Alpha thalassemia is an inherited blood disorder. This means it is passed down through the parent’s genes. It causes anemia in affected children. Anemia is a low red blood cell or low hemoglobin level. Hemoglobin is the part of red blood cells. It carries oxygen to organs, tissues, and cells. Alpha thalassemia affects the production of hemoglobin.
There are different types of thalassemia. The severity of anemia depends on the type the child has.
Alpha thalassemia is caused by defects in the genes that control hemoglobin production. There are 3 types:
Alpha thalassemia is passed from parents to children. They way it is inherited varies and is complex. If both parents have the gene defect, each of their children has a risk of having alpha thalassemia major. They are also at risk for having hemoglobin H disease, and of being a carrier.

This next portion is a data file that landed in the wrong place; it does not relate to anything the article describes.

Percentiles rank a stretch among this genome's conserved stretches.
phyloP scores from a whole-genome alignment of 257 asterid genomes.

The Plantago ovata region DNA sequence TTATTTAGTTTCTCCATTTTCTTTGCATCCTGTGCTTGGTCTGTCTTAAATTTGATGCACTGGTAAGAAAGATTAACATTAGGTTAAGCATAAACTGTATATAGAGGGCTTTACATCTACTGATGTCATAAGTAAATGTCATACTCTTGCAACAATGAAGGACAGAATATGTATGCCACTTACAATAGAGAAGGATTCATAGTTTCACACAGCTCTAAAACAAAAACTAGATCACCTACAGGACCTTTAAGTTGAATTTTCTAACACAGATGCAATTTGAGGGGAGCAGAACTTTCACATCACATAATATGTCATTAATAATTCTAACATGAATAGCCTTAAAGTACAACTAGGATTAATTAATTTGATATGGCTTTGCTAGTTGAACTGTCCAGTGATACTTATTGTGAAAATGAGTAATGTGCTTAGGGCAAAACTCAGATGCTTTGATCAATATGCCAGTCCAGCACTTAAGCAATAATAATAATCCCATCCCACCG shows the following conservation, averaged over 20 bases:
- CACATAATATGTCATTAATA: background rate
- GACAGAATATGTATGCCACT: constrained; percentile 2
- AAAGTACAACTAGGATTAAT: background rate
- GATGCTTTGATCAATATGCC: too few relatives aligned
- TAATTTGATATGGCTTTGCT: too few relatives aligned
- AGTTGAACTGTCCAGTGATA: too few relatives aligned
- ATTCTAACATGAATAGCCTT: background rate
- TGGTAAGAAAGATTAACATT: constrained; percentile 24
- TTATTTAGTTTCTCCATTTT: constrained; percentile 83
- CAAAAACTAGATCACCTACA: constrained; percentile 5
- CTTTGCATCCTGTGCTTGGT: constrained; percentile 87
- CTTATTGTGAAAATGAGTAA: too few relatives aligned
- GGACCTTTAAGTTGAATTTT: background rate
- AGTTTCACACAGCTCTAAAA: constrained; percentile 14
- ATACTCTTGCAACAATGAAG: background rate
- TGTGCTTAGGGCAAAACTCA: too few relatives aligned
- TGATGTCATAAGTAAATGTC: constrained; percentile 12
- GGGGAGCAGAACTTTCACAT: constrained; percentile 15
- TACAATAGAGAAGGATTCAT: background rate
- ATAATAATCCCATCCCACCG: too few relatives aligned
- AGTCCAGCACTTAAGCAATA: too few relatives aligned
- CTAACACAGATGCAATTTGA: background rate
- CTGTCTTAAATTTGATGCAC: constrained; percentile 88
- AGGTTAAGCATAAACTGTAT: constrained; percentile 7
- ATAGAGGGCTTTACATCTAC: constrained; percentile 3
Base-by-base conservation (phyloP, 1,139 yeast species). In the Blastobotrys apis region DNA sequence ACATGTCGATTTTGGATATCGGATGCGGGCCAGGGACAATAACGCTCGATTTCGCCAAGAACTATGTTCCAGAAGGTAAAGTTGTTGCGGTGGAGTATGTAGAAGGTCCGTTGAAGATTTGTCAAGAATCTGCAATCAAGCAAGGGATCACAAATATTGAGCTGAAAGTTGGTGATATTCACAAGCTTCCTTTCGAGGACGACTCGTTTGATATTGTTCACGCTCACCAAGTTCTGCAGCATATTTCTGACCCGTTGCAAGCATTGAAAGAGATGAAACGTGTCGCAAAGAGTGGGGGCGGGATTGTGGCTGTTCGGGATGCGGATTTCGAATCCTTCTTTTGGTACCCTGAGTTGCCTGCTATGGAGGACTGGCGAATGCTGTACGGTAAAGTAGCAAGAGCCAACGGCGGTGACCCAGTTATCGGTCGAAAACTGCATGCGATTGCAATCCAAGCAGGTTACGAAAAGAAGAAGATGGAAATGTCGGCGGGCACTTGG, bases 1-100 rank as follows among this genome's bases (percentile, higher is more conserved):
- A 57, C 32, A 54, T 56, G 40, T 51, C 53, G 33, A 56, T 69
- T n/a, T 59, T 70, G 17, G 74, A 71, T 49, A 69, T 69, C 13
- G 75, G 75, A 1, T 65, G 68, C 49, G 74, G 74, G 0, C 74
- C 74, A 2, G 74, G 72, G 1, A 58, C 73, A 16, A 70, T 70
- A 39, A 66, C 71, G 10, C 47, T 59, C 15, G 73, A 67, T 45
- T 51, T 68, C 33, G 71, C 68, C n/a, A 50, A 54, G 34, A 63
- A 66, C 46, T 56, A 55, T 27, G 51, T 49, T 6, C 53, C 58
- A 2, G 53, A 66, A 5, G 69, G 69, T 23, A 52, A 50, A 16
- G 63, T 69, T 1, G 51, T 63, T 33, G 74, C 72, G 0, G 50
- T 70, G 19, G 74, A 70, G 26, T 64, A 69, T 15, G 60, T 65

The gene defect that causes alpha thalassemia is more common in people from these areas:
Symptoms of alpha thalassemia are from anemia. They range from mild to severe and include:
The healthcare provider will ask about your child’s symptoms and health history. He or she will give your child a physical exam. Your child may also have tests, such as:
Treatment will depend on your child’s symptoms, age, and general health. It will also depend on how severe the condition is.
Treatment depends on the type of alpha thalassemia.
Complications also depend on the type of alpha thalassemia.
Complications from the treatment of hemoglobin H disease may occur. For example,
Your child should have his or her blood checked regularly. Talk with your child's provider about how often it should be checked.
Your child should also be checked if he or she has a fever. Fevers can cause a drop in hemoglobin.
Talk with the healthcare provider about having genetic counseling.
Call your child's healthcare provider if he or she has:
Tips to help you get the most from a visit to your child’s healthcare provider:
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